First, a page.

How do astronauts prevent the buildup of carbon dioxide inside the spacecraft?

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How do astronauts prevent the buildup of carbon dioxide inside the spacecraft?

In: Chemistry
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There are CO2 scrubbers that remove it. This is typically either lithium hydroxide or a zeolite that will chemically bind to the CO2 and pull it out of the air. By circulating the air of the craft through this system the CO2 concentration can be kept low and the astronauts able to breath.

CO2 Scrubbing is the process of removing CO2 from the air. Originally, I believe this was done using calcium oxide filters, which react with CO2 to form calcium carbonate. This consumes the calcium oxide, which is less than ideal. Modern systems use a similar system, but not with calcium oxide. Essentially, a material absorbs the CO2, and then is treated to remove the CO2 once the material has been moved to a sealed container, before it is pumped back out to absorb more. I’m uncertain how modern systems are treated to remove the CO2 from the absorber, but as an example, when calcium carbonate is heated up a lot it releases its CO2 and returns to being calcium oxide.

Spacecraft have CO2 scrubbers. Traditionally, scrubbers use box or cylinder containing soda lime that, when air is passed through it, chemically bonds with the carbon, and removes it from the air. Once the air has passed through the scrubber, the CO2 is broken down into carbon and oxygen through a simple chemical reaction. The carbon bonds to the soda lime, and stays in the scrubber, but the oxygen passes through it.

Carbon dioxide scrubbers are use to remove the gas.
Apollo for example used lithium hydroxide (LiOH) canister and a pump to blow the air trough it and it will react with the carbon dioxide.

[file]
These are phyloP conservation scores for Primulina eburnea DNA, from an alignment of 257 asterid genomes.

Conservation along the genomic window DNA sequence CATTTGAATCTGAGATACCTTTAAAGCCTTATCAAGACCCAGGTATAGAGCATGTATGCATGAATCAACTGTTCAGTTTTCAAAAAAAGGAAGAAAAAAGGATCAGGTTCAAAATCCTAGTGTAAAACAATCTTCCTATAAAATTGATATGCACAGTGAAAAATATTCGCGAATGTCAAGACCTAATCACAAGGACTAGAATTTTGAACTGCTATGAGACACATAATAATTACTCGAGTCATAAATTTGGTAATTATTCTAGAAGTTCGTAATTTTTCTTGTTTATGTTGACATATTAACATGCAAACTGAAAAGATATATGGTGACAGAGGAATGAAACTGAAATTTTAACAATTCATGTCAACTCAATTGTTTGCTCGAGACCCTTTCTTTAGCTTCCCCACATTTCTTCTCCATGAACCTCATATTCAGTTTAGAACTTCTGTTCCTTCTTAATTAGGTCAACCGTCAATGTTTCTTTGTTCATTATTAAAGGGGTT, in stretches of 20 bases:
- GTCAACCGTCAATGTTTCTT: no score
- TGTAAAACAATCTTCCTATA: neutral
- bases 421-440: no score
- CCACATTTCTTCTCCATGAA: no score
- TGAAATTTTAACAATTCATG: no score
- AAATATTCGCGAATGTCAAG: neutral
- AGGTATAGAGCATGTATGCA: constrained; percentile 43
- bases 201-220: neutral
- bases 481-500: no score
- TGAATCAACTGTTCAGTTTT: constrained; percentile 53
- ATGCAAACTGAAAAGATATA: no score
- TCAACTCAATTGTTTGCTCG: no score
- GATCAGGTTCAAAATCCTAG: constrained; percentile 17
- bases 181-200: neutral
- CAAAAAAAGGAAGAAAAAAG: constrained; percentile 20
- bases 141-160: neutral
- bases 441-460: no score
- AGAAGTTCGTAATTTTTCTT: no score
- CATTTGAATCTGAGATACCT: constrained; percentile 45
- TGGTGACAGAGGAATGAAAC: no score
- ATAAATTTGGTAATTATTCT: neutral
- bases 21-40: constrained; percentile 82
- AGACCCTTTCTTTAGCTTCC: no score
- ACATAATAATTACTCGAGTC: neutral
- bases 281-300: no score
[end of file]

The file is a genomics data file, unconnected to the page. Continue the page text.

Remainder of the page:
ISS have more complex system that can operate continuously and extract carbon diode as a gas that is dumped overboard. It is uses electricity and reversible chemical processes to extract the carbon dioxide heating up the filter in low pressure to extract the gas without need to continuously replace the filters.

When you get to 12,000 ppm the effects of CO2 start to be noticed according to nasa.This is 1.2% CO2.The Occupational Safety and Health Administration (OSHA) sets the following permissible exposure limits (PEL) (OSHA 1990): •Final Rule Limit: 10,000 ppm (1% or 7.5 mm Hg) Time Weighted Average (TWA) over a work shift up to 8 hours per day, 40 hours per week. •Transitional Limit: 5,000 ppm (0.5% or 3.8 mm Hg)
The earth is at .040%
Most spacecraft rely solely on removing the carbon dioxide with canisters that contain powdered lithium hydroxide. When air containing carbon dioxide (CO2) gets passed through the canister, it combines with the lithium hydroxide (LiOH) to form lithium carbonate (Li2CO3) and water (H2O).

Also, astronauts sleeping and therefore barely in motion, get the problem that co2 is forming a cloud around them.
To avoid this and probable problems coming with it, they have little fans blowing.